These Places In Between


Woah, I am getting into pretty bad habits with this blog.  Instead I’ve been working on creating this new website, it’s still a work in progress, but I reckon it looks a lot better already.  Thanks Danny Fitz for the technical help.  I have this sad feeling that I may forget some of the small, funny, interesting details by leaving it too long between posts, I hope not.

you can view the pictures that belong with this post here.

4th October – Rizo de Oro – Cintalapa

The night of my birthday we slept under a shelter next to the home / cafe of an old lady in the village of Rizo de Oro. I think I had been full of excitement about it being my birthday, and we’d spent the previous evening laughing and being silly that I was too awake to sleep, so I woke up the following morning feeling as though I was running on empty.  Leah was feeling the same, she had been having a dodgy tummy, and things didn’t seem to be getting better for her.  We made coffee on our stove and shared it with the old lady, she was really excited that we had bought coffee from a small town not too far away, and was keen to try it.  She said we were welcome to stay another day if we liked, people’s hospitality never ceases to warm our hearts.

We looked at the map and decided to shoot for a town only 50 flat km away.  And so we cycled, through perfectly nice but fairly uninspiring countryside.  We took a break to buy some luminous fizzy drink at a road side cafe, the family sat down and started talking to us.  They were very sweet and offered us glasses of Pozol.  This is yet another regional speciality maize drink.  This stuff is served cold and you are given a spoon to eat up the last bits of ground maize at the end.  The man insisted it was really great for energy and vitamins.  After a while it transpired that Ben, the Canadian cyclist we had met a week ago had stopped there too, pitching his tent there for the night.

We arrived in Cintalapa and ended up getting the cheapest place we could find, 100pesos, £5 for a room.  It was a place where you could pay by the hour if you wanted.  As soon as we moved our bags into the room we realised the place was even more horrible than we first realised.  There was no sheet on the bed, just a blanket, so we had to put our tent linings down on the bed, and then rest our roll mats over the top, there was no way I wanted my body to touch that surface.  There was also no running water, which isnt too unusual.  Even so the method for washing is to use the big barrel of water and take a smaller bucket to then pour over yourself.  We were feeling pretty tired and we’d spent the last 5okm dreaming of a place to relax, but suddenly we both had enough energy to want to explore the town, rather than hang out there.  The guy who owned the place was odd and seedy, the following morning we saw him walking around in his boxers, not leaving much to the imagination.  The had all these caged birds and plants in the corridor of the place, and then we realised there was caged squirrels too. They seemed so distressed that they had been biting each other bald, totally horrible and Leah deliberated for ages about setting them free.  After that day whenever something bad happened, like us getting poorly, Leah would say that the evil man in the hotel had cast a spell on us.  A day later I developed a fungal foot infection.  It could be due to always being caught in the rain and constantly having wet feet, or it could be from that place.  Either way I now own flip flops and intend never to let my feet touch the floor in horrible showers ever again.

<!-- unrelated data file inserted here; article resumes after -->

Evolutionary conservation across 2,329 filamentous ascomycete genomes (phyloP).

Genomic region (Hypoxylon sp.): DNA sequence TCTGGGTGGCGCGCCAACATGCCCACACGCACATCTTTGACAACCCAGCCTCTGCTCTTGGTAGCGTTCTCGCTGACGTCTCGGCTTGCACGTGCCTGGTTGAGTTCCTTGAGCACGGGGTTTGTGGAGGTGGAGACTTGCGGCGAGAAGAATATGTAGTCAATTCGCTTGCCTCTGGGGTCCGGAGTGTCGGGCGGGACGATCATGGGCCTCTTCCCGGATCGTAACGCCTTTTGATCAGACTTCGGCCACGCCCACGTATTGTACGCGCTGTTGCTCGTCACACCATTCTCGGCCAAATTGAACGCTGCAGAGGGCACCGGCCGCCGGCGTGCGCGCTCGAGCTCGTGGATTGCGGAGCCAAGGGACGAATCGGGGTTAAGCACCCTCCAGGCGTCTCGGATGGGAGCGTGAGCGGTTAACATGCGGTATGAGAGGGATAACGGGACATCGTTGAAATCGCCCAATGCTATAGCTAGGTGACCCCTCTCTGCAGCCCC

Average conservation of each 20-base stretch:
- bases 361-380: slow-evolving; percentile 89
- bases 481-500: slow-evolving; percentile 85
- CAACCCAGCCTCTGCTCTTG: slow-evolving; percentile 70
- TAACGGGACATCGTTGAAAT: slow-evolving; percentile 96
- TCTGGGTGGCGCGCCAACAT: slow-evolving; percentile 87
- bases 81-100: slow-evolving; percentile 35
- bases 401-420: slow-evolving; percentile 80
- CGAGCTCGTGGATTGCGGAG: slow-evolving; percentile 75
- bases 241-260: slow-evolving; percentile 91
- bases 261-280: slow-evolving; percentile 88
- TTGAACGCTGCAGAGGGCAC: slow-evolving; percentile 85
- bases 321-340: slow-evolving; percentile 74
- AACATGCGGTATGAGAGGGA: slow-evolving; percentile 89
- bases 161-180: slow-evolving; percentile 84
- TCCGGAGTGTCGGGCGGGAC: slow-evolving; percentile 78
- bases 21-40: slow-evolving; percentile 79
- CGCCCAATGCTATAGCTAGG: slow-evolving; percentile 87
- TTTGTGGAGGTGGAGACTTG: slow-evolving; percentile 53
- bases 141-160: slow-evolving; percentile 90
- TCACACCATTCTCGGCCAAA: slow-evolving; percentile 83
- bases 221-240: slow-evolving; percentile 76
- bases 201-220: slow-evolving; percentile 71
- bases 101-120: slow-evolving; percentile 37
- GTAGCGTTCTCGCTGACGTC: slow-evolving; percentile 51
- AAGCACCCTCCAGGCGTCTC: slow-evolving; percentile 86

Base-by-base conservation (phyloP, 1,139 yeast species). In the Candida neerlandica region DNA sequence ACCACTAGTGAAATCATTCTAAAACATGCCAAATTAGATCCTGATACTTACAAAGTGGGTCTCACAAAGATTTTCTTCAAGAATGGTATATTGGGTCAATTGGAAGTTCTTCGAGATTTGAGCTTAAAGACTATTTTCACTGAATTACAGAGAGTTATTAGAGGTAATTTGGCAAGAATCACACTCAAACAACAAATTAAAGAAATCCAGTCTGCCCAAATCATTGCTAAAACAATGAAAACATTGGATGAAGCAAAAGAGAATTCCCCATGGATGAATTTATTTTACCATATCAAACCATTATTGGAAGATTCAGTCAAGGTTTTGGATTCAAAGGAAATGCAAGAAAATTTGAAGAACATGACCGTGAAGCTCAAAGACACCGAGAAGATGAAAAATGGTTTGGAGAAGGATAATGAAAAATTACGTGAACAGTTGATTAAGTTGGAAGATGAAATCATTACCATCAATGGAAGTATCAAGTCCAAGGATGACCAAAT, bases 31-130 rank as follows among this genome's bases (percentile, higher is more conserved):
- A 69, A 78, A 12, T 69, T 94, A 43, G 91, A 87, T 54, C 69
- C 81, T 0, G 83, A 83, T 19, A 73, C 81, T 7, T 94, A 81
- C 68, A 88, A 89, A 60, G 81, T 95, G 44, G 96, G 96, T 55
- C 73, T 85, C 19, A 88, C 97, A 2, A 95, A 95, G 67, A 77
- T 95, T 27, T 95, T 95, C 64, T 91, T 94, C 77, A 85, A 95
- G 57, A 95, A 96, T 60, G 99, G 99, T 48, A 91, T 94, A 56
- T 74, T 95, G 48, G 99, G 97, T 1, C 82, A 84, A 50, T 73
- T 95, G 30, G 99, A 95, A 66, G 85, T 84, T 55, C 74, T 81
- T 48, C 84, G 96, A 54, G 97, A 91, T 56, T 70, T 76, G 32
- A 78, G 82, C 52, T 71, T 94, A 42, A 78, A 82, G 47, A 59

rooms by the hour if you want?

rooms by the hour if you want?

5th October – Cintalapa to Tuxtla

I have very few memories of this ride, it was pretty unremarkable, and we made it to the capital of Chiapas before dark.  The capital of the state of Chiapas is the kind of place that backpackers just consider as a ‘bus change over’ between Oaxaca and San Cristobal. Mexican hospitality as it is- the friend of a friend of a friend had agreed to host us.  Salvador was sweet, but sort of nervy, he owned a pet shop and really really loved cats.  That night as we cycled to his house we realised that the Lucha Libre was on at the local stadium.  Leah loves the Lucha so much, so we quickly changed clothes, ate tacos and headed to the stadium, it was no way as fun as the times we had been in Mexico City and Guadalajara, but still, fun!